4) I just got a new kitchen rug! My old one was fraying and worn, and looked like heck. The new one is softer, and has a red pattern. I chose red over blue because I figured I'm more likely to spill red than blue food. (The floor is cold and very hard tile, so a rug makes winter a tad more tolerable.)

5) I got the rug as part of my big redecoration thing. I also got two floor lamps, one for the living room, which is otherwise too dim to read in at night, and one for my office. My redecoration desire is totally done, and I still have to put together the two lamps.

6) The redecoration project started because I'm hosting a party this week. I'm both happy and nervous, but mostly happy for the reason (which has nothing to do with me at all). I'm nervous because I need to clean and host and all.

7) I came to campus to get work done, but instead I'm doing a blog post.

So, seven of you self-select and write your own seven things, please!

Sunday, January 17, 2010

Alternative Career Tracks?

There's been a lot of discussion lately about job market issues. Tenured Radical started it by (in a response to Suburban Dean) suggesting some ways that academic departments might change. Others responded.

Historiann responds in brief, though her comment section discussion is very interesting.

Dr. Crazy talked about her experiences at a 4/4 job, and warns against idealizing those jobs or expecting tt folks who have them to feel guilty.

Clio Bluestocking talked about feeling lucky to have survived the market and gotten her job, though it doesn't offer tenure.

Sisyphus at Academic Cog does a great job talking about the difficulty of retraining issues, and also about thinking in broader terms.

I want to expand a bit on a comment I made to Sisyphus at Academic Cog, though it's also in response to reading some of the comments elsewhere. It's been an interesting discussion, and while I'd like to make real suggestions, the budgetary issues seem way too big for me. I don't know where to begin with the budget issues on my own campus, much less across all universities. Here goes: get more money; hire more people to tt or at least long term contracts instead of overusing cheap grad student labor; reduce PhD programs all around while making sure that "non-Ivy" students get equitable opportunities, and make sure that those programs provide solid funding, some teaching experience, and good career counseling. Oh, and world peace, potable water for all, no more polio.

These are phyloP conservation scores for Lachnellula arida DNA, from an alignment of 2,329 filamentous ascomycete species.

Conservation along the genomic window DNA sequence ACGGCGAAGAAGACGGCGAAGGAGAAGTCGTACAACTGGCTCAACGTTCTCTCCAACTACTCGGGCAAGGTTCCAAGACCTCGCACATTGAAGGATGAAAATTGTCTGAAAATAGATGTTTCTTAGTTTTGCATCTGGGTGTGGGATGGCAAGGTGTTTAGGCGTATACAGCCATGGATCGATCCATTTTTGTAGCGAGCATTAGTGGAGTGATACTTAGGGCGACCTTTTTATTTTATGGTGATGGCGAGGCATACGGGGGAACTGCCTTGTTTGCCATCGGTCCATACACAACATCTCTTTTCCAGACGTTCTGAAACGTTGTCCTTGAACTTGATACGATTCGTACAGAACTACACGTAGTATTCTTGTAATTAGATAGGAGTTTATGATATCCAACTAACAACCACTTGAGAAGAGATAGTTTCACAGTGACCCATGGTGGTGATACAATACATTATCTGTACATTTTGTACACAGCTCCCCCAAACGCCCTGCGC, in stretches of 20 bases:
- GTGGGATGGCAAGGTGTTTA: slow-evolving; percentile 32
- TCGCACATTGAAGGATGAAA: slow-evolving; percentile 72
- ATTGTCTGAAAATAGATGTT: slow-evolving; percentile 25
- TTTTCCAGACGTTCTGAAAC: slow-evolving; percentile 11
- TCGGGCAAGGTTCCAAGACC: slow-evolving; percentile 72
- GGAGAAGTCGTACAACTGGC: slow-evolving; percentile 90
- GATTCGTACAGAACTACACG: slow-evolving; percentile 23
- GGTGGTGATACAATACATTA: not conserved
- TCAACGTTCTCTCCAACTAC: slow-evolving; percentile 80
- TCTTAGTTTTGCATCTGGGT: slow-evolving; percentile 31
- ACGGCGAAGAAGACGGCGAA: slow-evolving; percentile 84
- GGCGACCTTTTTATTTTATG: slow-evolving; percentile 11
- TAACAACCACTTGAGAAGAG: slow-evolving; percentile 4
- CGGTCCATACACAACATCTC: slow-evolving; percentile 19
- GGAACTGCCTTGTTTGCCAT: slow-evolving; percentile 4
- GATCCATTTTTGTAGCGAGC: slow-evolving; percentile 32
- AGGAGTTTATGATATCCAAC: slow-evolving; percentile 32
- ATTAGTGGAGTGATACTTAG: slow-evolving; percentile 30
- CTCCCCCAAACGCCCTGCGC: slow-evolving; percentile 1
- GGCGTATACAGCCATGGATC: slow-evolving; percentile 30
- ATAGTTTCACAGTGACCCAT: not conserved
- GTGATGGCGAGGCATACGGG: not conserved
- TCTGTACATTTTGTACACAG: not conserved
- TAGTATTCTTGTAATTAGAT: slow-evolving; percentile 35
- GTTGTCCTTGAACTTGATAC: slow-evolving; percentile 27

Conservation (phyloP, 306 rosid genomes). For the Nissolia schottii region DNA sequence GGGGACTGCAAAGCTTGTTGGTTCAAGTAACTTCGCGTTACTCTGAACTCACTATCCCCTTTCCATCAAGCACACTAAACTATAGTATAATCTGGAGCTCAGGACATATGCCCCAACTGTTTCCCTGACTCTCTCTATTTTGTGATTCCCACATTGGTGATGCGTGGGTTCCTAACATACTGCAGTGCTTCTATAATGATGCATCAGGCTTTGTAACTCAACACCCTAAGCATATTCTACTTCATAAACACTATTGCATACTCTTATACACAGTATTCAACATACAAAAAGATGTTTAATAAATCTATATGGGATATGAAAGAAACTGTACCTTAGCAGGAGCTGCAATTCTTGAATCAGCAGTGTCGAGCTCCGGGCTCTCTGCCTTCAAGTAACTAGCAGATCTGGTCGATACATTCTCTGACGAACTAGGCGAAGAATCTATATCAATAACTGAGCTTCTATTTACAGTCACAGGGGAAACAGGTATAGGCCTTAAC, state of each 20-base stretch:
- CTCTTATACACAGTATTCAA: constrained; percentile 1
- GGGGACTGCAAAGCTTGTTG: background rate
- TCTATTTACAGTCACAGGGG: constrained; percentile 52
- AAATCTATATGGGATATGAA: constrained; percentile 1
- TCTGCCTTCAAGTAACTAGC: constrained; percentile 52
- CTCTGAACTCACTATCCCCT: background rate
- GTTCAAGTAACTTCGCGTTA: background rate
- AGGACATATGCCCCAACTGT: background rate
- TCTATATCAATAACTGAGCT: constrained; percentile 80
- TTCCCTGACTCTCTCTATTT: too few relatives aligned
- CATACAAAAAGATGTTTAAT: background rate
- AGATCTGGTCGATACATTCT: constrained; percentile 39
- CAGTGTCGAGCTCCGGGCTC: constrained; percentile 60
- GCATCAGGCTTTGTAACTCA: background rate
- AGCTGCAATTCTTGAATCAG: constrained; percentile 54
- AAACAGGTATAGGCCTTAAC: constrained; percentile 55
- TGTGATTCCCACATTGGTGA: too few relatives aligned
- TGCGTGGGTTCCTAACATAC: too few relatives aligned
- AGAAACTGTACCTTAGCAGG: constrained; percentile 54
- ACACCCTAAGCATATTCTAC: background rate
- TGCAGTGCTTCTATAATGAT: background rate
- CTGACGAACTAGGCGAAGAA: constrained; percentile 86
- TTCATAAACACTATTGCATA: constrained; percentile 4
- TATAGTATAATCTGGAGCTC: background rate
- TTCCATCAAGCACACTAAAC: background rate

When I'm queen of the world, things will be different. Until then, though...

I was struck in the comments by how many folks talked about their professors telling or not telling them various things. (I'm not blaming people for listening to their professors, but noticing it.) Professors of PhD programs are privileged in all sorts of ways, and certainly many seem incredibly wise and smart and all-knowing.

I returned to school via a community college, took a year there, decided I wanted to study more English, with an eye to writing or maybe teaching at a community college with an MA (because I had NO clue, except I knew the community college instructors I had were excellent and inspiring). I was allowed to enroll at a regional university program despite my less than inspiring undergrad grades as a biology major, and took a year of undergrad courses, basically doing the English major classes.

During the second part of that year, I did a presentation for a class, and afterwards, the professor said something about what a good job I did (thanks to my Peace Corps experience!) and how I should think about going on for a PhD program.

I'd never thought of a PhD program before. But here, a young, very smart and caring assistant prof suggested it. And when I talked to another prof I respected, she encouraged me, too. Neither thought to tell me how absolutely horrid the market was, though the assistant prof had just gotten her job. Nor did the other students in my GRE study group hear differently from the profs who were encouraging them.

So, yes, I believed. My professors encouraged me, and I believed. And I went on and eventually got lucky.

It was during my first year in a PhD program that I began hearing from more advanced grad students about the horrors of the job market. Later, yes, the faculty in the program talked about limiting grad enrollments, and did, at least for a couple years, reduce enrollments. They also talked about doing a better job with funding.

Here's what I want to offer to the discussion of alternative career tracks.

Students need to recognize that professors are flawed human beings. You may think we know about how to get jobs, but what we know is that we got a job. We may have some clues about how that happened, but our knowledge is really very, very limited. We may know about how our own hiring goes, but we probably don't know a lot about how other departments' hiring goes (broadly). We may know a couple people here and there, but I doubt most people know the ins and outs of other departments very well.